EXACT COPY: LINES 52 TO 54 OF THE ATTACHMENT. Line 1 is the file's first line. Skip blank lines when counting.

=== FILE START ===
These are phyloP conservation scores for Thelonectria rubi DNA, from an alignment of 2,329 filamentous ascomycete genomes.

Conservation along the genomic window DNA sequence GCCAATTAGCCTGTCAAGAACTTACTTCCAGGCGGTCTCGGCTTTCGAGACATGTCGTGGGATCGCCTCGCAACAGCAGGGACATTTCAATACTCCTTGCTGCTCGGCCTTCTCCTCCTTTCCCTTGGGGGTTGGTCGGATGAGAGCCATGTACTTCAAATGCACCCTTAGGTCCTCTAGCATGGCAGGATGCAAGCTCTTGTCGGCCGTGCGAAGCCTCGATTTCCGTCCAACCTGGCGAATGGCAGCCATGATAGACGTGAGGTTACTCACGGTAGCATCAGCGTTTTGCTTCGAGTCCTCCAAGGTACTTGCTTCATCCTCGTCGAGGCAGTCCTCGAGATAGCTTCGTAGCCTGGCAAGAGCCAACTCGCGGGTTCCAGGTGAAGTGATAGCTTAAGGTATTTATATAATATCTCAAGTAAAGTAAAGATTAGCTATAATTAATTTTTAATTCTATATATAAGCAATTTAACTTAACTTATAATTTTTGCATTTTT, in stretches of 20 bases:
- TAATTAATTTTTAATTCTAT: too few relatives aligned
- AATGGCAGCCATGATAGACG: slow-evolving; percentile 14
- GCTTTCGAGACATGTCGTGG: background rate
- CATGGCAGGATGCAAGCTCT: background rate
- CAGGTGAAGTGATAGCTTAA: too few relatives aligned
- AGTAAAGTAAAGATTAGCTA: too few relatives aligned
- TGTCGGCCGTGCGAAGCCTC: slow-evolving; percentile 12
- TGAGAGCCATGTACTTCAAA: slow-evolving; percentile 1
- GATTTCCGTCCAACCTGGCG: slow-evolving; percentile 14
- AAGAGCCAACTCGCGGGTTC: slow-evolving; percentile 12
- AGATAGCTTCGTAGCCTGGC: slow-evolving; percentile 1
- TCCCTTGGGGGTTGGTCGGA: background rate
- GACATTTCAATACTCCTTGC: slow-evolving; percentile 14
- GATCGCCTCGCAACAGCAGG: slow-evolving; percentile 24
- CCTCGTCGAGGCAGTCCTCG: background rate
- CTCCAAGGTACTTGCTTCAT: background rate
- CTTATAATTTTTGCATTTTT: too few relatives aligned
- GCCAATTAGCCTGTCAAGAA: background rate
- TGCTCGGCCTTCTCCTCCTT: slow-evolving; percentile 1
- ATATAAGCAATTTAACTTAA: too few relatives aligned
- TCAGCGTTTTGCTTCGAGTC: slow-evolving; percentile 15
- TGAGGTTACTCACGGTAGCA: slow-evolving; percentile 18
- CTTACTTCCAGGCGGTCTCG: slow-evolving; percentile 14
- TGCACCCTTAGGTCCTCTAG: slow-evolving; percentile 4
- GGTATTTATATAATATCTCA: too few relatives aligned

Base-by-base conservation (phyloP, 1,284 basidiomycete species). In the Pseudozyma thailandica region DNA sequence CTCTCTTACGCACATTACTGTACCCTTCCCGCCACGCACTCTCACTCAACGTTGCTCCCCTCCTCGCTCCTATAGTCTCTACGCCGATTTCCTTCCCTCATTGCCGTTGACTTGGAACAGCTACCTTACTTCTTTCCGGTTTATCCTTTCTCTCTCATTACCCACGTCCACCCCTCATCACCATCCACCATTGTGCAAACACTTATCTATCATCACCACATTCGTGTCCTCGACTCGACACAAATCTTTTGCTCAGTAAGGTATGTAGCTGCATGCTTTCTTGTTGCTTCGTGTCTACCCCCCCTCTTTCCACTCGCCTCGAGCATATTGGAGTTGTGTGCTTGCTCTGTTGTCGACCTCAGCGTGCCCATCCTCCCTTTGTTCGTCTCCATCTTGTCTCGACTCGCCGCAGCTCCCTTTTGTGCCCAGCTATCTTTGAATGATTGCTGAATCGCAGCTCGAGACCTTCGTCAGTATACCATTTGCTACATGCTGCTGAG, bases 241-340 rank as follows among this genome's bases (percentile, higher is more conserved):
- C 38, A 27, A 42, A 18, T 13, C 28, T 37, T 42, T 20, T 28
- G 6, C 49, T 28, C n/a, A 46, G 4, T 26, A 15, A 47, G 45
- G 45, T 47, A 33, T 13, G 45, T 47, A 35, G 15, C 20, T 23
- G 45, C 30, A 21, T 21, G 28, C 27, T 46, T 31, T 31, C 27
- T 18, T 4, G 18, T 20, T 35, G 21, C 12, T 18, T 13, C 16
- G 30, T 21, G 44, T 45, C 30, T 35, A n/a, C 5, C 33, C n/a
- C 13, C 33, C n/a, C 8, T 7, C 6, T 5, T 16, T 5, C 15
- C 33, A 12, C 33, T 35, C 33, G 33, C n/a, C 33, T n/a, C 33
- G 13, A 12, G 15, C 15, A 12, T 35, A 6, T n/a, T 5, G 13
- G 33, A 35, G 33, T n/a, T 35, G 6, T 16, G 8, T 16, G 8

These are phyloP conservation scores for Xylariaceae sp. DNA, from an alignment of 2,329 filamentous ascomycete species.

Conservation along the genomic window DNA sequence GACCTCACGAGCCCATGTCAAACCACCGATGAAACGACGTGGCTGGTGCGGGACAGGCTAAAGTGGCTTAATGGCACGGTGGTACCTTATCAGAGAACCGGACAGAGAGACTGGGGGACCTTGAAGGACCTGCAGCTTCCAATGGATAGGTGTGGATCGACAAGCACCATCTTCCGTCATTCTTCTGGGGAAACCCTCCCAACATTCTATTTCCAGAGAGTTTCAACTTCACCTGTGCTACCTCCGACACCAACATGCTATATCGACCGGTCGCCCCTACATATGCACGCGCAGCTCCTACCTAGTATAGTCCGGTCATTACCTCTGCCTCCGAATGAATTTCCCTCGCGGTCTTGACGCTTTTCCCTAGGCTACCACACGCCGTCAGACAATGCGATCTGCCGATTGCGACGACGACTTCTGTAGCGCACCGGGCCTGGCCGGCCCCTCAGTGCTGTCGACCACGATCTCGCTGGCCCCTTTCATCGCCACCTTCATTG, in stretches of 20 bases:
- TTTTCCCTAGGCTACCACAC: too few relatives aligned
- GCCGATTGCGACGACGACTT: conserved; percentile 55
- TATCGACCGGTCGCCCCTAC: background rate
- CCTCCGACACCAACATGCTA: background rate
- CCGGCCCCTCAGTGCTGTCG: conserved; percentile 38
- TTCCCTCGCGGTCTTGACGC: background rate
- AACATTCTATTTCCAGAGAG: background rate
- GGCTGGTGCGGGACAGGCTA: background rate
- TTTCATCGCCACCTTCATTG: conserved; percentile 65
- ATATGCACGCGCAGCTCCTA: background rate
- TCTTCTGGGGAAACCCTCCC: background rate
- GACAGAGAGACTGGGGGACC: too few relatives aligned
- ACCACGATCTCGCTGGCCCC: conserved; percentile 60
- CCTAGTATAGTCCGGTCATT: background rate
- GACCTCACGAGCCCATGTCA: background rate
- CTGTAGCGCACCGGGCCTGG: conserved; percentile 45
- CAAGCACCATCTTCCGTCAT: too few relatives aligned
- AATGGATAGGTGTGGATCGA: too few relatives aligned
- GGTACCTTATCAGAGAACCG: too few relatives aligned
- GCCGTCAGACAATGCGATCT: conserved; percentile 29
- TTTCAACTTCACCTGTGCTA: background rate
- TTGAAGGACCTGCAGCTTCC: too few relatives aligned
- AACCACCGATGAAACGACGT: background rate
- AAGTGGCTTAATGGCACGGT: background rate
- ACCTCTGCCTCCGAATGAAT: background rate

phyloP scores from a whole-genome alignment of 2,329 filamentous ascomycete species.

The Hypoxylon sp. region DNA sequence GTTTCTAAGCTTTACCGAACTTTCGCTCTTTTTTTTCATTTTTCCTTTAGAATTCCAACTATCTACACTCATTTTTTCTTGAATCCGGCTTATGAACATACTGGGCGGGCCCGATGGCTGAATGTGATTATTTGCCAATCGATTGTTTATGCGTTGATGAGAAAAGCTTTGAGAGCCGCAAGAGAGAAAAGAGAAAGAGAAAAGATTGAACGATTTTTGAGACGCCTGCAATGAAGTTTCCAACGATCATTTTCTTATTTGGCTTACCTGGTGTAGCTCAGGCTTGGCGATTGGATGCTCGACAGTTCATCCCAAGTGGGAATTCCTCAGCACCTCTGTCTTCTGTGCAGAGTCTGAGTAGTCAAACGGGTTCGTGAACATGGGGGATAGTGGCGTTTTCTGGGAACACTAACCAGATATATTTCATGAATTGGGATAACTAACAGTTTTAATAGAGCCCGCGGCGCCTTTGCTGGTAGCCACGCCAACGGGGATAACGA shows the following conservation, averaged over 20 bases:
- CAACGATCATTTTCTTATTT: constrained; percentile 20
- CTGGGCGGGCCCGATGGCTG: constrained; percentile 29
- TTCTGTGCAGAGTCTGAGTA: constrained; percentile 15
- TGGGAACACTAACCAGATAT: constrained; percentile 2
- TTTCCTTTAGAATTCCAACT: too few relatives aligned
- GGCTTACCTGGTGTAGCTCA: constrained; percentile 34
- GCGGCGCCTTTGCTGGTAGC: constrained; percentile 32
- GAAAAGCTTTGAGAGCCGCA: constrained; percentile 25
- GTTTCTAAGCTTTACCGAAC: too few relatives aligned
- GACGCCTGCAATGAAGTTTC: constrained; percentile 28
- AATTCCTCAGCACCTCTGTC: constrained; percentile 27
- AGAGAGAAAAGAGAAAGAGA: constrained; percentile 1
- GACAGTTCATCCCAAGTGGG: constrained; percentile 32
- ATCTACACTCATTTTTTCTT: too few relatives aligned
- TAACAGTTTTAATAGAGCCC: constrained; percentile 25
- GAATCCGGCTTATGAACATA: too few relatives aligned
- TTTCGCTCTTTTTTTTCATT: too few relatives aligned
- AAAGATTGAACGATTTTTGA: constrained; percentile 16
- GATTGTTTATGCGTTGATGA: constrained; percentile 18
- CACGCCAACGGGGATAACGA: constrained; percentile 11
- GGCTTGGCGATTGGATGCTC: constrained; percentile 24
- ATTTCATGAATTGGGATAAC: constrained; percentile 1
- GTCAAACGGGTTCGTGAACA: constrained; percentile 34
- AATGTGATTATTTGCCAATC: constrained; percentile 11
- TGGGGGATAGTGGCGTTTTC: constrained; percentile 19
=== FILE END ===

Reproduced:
- GACAGAGAGACTGGGGGACC: too few relatives aligned
- ACCACGATCTCGCTGGCCCC: conserved; percentile 60
- CCTAGTATAGTCCGGTCATT: background rate